1919 Black Sox.com

The Story

The Year 1919

The Ballplayers

Then and Now

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" There will be a great deal written about
the World Series. There will be a lot of
inside stuff that never will be printed. "

-Hugh Fullerton
On the 1919 World Series

onsidered by many to be baseballs darkest chapter, the fixing of the 1919 World Series dramatically changed the way the game would be played and governed in the future. Ultimately ending the careers of nine ballplayers, the Black Sox Scandal exposed both labor weaknesses that existed in baseball as well as greed, politics and mismanagement within the baseball establishment. Many questions still remain as to how a scandal of this magnititude could even have taken place.

The National League was only three years old when the first labor problems began in baseball. The year was 1879 and a newly adopted "reserve clause" had just been implimented. Initially designed for teams to reserve their five best players, the innocuous reserve clause soon became a powerful tool for the team owners. The clause which guaranteed a club a player's service for as long as it wished, also disallowed players to jump from team to team for better pay, a practice known as "contract jumping."

In keeping players from earning their market value, this controversial clause was in essence a form of controlled competition. Without a union or any real form of leverage, the players had to accept the wages the owners were willing to pay them. Within four years, the reserve clause would be expanded to apply to all members of the team.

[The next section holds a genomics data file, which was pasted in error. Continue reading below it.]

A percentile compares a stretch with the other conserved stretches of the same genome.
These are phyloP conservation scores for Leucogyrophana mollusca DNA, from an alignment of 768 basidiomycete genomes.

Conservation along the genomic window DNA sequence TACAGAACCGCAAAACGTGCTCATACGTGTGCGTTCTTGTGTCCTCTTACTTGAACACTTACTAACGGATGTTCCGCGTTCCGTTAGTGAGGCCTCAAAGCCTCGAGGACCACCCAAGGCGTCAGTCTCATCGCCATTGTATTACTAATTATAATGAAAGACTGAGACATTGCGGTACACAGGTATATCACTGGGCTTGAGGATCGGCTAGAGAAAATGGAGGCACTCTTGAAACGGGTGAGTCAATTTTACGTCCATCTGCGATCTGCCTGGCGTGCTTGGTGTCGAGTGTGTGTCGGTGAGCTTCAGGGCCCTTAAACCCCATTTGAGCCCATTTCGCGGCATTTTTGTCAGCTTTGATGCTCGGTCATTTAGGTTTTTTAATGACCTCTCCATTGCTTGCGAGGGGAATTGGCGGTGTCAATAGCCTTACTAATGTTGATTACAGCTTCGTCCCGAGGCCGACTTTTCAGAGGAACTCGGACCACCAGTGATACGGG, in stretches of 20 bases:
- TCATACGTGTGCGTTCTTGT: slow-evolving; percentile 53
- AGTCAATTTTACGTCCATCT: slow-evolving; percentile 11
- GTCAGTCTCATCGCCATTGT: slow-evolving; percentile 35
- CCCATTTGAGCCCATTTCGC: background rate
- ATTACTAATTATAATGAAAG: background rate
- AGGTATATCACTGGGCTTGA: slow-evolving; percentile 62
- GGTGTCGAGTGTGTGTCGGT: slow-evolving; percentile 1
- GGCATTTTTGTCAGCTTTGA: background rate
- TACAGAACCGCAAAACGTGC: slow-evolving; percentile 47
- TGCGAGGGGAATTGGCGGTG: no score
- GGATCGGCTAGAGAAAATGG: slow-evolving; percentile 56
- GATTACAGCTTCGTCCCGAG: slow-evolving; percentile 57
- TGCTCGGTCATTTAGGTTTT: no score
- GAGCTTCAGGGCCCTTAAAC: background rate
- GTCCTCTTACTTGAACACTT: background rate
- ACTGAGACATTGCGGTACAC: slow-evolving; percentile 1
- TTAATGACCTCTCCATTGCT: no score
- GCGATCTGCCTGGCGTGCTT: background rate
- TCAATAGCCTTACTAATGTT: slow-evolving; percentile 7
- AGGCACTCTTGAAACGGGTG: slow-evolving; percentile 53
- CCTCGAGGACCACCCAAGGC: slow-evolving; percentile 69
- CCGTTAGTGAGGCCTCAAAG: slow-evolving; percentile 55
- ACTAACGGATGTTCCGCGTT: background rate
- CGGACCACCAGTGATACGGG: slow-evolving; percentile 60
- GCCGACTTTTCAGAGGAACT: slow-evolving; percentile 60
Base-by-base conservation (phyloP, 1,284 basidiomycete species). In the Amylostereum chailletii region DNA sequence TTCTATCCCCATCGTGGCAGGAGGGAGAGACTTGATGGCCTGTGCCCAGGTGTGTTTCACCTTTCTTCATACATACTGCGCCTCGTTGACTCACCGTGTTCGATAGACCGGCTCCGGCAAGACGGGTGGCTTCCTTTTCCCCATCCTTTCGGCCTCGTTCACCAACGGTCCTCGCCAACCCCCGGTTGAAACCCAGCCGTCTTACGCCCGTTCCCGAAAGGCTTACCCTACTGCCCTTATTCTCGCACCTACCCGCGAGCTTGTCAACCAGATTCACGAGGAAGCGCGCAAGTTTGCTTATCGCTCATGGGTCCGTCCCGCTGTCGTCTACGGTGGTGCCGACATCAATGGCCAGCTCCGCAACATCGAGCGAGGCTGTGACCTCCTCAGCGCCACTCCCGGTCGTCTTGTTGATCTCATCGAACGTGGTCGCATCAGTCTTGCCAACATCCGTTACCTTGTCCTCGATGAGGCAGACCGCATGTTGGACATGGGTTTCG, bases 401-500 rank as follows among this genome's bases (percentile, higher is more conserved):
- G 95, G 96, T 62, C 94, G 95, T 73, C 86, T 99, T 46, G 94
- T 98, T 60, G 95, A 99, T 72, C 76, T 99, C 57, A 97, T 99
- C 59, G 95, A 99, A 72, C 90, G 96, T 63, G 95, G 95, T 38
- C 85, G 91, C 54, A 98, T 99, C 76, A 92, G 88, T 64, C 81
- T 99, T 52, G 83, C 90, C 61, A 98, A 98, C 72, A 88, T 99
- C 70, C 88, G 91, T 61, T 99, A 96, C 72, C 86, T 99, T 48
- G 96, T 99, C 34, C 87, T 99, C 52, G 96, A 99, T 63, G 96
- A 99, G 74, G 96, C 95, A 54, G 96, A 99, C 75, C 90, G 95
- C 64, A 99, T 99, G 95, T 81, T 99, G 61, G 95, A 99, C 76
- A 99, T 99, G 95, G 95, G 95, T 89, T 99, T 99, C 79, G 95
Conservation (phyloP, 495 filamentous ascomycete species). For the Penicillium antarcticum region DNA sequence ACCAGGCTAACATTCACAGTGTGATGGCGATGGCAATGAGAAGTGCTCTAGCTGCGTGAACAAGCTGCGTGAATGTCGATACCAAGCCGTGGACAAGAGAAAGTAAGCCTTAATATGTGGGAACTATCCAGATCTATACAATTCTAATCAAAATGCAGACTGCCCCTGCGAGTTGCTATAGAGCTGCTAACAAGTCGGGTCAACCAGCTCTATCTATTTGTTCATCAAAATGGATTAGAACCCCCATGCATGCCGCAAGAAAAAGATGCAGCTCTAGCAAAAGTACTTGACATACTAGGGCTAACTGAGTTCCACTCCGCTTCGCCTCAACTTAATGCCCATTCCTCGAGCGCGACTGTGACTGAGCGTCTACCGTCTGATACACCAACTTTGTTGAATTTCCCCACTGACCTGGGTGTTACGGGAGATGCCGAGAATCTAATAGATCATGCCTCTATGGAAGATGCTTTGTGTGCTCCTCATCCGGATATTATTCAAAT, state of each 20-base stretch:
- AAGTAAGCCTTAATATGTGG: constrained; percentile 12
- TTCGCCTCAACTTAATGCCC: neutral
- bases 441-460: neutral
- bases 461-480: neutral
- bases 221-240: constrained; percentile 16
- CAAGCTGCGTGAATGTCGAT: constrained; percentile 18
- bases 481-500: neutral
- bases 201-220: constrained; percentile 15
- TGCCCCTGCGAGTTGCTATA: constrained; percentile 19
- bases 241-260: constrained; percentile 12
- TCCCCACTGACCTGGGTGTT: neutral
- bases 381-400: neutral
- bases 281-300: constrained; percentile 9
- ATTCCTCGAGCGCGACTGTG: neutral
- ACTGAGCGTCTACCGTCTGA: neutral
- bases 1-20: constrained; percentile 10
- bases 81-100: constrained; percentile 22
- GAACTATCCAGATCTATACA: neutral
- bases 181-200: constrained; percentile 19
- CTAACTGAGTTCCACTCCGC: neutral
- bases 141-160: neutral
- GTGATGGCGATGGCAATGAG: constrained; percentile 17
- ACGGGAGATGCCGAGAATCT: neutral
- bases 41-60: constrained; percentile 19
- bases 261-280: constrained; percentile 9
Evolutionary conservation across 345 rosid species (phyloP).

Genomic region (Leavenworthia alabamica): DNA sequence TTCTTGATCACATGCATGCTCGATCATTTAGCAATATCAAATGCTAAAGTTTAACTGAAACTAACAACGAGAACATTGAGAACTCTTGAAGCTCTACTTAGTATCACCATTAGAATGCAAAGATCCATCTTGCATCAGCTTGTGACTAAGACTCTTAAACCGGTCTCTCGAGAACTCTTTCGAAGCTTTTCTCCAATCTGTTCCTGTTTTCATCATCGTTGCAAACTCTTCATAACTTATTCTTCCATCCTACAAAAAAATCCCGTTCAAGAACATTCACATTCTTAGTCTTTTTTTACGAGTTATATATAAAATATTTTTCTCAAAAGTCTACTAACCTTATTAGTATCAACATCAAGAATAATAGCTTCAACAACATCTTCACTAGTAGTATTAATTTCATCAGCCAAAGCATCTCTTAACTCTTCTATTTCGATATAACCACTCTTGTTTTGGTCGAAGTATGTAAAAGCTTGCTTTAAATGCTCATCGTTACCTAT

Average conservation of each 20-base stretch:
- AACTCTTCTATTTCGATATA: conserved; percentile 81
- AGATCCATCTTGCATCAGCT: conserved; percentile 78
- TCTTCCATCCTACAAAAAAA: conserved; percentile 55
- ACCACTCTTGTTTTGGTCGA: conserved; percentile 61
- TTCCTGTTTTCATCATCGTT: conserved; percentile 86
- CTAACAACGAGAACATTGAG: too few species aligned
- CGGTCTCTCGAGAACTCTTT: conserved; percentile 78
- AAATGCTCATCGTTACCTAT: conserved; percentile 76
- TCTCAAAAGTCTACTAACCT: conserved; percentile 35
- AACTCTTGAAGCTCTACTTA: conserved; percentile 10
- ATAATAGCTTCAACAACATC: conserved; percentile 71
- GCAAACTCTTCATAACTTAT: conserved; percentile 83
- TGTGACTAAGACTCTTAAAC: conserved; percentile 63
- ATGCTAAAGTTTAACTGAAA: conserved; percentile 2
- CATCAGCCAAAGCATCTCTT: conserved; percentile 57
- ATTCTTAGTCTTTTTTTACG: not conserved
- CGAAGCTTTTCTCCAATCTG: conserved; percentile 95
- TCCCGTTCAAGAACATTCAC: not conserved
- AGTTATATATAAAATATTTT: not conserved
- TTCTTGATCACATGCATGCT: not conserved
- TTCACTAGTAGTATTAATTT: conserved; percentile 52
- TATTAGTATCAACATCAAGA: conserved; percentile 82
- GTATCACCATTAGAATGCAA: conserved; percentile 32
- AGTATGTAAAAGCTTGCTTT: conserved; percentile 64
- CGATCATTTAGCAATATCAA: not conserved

In the early 1890's Byron Bancroft Johnson was a sports writer for the Cincinnati newspaper, The Commercial- Gazette. His position allowed him to make several acquaintances within the baseball community, including the manager of the Cincinnati Reds, Charles Comiskey.

As their friendship developed, Johnson and Comiskey would share a common dislike: the dirty and rowdy play of the National League. In November of 1893, based upon a recommendation by Charles Comiskey and Reds owner John T. Brush, Ban Johnson was hired as President of the Western League. After taking office, Ban Johnson began implimenting changes in the league such as upholding authority to the


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